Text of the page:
Writing in the Guardian, Tim Brighouse talks about his career-long love for education tips and encourages schools to share more of their simple but powerful good ideas. This is an extract…
…It was my mid-career university job that I found a theoretical justification for my love of useful tips as it provided me with the chance to read all the books I should have read when I was an undergraduate.
In the course of my voracious reading, I learned about ‘chaos theory’ and in particular the illustration of little things having large impact – the ‘butterfly effect’ – so called because if sufficient butterflies whirr their wings in the Amazonian rain forest a tornado can be unleashed hundreds of miles away. Of course not every time but sometimes if the climate and conditions are right.
Armed with theoretical backing, I have been fascinated ever since by these butterflies particularly as they affect school improvement and teaching. Ideally and most appealingly they should be interventions which require low effort but have high impact.
So a ‘butterfly’ would be rotating staff meetings in a primary school round classrooms so the host can start the meeting with a set of reflections on the best things and the points for development in their classroom organisation. Later the same school might rotate a staff agenda item among staff so that they take it in turns to review the use of some new piece of children’s literature in their teaching and how it might work with a different age group.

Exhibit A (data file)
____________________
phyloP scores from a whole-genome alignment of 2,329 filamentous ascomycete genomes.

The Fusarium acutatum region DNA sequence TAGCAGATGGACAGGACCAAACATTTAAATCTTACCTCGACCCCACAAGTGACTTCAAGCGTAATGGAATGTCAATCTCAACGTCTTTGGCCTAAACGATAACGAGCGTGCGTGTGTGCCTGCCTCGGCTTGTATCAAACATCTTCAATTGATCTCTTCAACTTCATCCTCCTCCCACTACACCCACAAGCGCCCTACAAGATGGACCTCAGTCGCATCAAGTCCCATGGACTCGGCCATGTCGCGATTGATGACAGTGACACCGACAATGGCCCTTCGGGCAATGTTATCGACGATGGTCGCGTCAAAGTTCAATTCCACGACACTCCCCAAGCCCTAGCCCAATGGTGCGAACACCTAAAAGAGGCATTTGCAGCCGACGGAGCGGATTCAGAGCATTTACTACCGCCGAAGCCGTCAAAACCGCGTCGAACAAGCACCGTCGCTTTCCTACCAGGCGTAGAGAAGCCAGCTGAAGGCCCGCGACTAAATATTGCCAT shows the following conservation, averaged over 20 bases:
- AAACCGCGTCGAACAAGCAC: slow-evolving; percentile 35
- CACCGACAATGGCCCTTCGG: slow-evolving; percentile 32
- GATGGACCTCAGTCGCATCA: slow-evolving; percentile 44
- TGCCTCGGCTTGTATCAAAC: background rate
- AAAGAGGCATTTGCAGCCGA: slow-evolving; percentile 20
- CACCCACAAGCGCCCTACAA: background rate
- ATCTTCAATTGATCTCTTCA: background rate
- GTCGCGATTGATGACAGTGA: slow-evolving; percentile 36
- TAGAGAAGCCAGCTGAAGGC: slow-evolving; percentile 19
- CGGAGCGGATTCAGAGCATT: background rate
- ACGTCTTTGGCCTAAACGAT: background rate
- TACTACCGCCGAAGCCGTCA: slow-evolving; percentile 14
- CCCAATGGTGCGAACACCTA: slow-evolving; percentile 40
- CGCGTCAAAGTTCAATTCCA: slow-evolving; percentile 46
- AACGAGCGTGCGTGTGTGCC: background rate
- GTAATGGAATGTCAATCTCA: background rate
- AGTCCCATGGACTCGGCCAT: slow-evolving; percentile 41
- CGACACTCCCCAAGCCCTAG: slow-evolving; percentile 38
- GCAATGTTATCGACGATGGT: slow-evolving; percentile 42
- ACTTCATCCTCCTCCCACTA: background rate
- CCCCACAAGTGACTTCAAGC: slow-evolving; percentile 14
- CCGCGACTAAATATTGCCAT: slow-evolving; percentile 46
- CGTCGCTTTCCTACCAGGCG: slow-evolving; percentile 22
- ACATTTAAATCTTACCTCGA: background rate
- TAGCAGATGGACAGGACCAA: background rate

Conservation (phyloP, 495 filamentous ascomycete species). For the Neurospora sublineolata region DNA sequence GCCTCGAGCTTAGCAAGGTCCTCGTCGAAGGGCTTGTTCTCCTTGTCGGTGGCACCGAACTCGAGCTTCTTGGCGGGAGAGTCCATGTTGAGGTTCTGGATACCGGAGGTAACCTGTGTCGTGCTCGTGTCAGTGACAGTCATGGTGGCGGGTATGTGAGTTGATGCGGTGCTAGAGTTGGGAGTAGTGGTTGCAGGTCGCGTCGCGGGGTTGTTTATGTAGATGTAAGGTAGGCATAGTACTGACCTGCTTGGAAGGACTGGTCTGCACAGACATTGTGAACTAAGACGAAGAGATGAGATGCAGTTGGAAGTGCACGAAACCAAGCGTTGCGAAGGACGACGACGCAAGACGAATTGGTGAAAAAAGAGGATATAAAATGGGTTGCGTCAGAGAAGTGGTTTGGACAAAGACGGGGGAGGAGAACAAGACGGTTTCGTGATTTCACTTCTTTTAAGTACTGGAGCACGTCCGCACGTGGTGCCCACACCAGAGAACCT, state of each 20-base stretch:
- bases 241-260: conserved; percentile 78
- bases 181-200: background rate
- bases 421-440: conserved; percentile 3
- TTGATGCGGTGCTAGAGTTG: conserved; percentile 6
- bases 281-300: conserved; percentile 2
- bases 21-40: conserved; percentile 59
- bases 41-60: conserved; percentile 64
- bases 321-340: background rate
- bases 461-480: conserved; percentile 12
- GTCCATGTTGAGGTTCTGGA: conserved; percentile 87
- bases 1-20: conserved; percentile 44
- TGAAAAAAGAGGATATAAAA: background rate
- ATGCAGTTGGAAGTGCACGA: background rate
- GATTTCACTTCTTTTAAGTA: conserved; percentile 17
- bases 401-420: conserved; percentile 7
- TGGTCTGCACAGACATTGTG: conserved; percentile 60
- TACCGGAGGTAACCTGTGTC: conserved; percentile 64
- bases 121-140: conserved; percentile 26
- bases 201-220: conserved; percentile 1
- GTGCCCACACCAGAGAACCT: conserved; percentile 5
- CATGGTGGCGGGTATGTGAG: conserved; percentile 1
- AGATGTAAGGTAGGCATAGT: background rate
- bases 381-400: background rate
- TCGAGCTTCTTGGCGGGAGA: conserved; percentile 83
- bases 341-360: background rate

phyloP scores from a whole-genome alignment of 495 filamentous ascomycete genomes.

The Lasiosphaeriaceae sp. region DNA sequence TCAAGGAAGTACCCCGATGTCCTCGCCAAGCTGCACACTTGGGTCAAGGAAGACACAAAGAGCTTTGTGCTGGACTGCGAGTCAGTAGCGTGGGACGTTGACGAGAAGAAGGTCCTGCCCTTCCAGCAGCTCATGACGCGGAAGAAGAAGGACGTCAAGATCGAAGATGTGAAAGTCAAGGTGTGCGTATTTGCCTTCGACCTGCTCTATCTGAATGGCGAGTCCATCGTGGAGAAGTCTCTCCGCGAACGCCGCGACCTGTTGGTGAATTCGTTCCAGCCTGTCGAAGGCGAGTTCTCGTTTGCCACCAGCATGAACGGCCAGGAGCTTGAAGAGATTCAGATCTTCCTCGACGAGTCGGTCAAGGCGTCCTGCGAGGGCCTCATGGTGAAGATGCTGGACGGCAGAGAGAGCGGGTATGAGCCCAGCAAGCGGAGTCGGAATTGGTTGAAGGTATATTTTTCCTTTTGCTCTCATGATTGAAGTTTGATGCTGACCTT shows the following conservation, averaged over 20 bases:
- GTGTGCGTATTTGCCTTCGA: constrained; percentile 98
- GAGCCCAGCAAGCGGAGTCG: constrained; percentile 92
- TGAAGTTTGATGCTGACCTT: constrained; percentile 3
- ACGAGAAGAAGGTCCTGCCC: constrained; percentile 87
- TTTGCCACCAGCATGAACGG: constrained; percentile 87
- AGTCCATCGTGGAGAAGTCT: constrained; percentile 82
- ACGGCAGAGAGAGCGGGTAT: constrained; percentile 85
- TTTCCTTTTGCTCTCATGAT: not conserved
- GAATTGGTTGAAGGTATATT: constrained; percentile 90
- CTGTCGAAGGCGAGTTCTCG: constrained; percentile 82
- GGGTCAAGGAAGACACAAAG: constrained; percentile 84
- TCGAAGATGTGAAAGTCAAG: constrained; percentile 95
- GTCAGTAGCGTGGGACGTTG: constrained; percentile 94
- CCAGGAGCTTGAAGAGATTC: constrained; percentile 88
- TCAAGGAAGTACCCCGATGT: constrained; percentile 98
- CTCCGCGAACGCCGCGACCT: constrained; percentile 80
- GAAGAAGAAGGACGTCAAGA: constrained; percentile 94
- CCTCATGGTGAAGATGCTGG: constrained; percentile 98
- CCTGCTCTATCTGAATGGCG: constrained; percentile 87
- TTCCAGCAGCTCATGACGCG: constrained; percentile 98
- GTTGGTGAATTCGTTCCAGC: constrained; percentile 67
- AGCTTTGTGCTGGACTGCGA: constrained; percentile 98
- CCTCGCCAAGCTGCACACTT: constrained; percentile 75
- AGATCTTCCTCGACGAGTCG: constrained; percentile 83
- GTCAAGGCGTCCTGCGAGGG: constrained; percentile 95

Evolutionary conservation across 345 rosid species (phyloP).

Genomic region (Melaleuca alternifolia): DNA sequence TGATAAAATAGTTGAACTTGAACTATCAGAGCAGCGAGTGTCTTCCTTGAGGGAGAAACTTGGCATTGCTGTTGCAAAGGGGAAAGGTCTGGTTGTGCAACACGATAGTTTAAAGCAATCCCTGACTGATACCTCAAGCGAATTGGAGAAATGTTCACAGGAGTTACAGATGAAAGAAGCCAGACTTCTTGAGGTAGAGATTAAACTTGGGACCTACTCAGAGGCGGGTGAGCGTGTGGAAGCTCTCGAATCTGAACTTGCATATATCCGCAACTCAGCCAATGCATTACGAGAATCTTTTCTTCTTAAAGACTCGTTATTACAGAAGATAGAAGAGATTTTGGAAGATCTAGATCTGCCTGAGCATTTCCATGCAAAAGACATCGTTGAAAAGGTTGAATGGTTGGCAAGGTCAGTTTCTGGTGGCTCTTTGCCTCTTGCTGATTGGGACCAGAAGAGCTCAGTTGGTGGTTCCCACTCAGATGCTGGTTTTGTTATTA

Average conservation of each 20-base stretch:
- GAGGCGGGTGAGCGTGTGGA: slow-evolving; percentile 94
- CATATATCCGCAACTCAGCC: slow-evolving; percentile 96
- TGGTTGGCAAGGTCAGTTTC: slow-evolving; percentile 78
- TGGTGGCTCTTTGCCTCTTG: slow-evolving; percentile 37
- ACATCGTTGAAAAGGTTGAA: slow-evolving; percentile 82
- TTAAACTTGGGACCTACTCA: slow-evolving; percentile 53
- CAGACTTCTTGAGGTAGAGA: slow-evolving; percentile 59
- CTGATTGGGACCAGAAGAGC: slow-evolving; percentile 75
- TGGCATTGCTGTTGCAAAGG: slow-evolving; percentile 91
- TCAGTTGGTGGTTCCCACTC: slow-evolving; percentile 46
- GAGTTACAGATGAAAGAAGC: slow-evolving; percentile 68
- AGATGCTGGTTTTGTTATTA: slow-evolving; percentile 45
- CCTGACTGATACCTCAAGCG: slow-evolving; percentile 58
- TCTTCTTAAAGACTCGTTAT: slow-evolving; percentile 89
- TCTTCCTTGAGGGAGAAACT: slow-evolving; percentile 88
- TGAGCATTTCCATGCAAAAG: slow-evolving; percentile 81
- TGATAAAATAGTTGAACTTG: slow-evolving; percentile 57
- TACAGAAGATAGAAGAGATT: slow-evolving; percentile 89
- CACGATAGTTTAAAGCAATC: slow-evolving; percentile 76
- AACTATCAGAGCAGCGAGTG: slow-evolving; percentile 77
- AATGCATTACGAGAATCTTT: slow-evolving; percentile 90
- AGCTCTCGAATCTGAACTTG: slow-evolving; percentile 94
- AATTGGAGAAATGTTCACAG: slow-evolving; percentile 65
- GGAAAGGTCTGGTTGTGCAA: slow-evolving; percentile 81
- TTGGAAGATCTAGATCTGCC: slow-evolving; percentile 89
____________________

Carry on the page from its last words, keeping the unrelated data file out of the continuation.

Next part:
Yet another possibility is to have an item where a pupil’s piece of work has been marked by three different teachers not from their own school so there can be debate about marking and assessment, so often the Achilles heel of school practice.
In the same vein, I was fascinated to visit a London academy that had adopted the simple but powerful practice of interspersing students’ workbooks with blue and green stickers, the former for the student to reflect on a couple of strengths of the work they have just completed and one point for development while the latter green stickers act as prompts for the teachers response. It seemed a simple but effective way to embed some aspects of formative assessment and take some of the heat out of marking.
Ideally ‘butterflies’ have most impact when they reinforce any of the following comments from Judith Little who said you know you are in an outstanding school where you can see that:
• Teachers talk about teaching.
• Teachers observe each other’s teaching.
• Teachers plan, organise and evaluate their work together.
• Teachers teach each other.
So butterflies that affect the likelihood of that happening can powerfully improve the whole school effect, and I still collect them avidly…
Sir Tim Brighouse ran the London Challenge as chief commissioner for schools.
Picking upon Sir Tim’s theme, what are your favourite school improvement and teaching tips that you would like to share with our readers?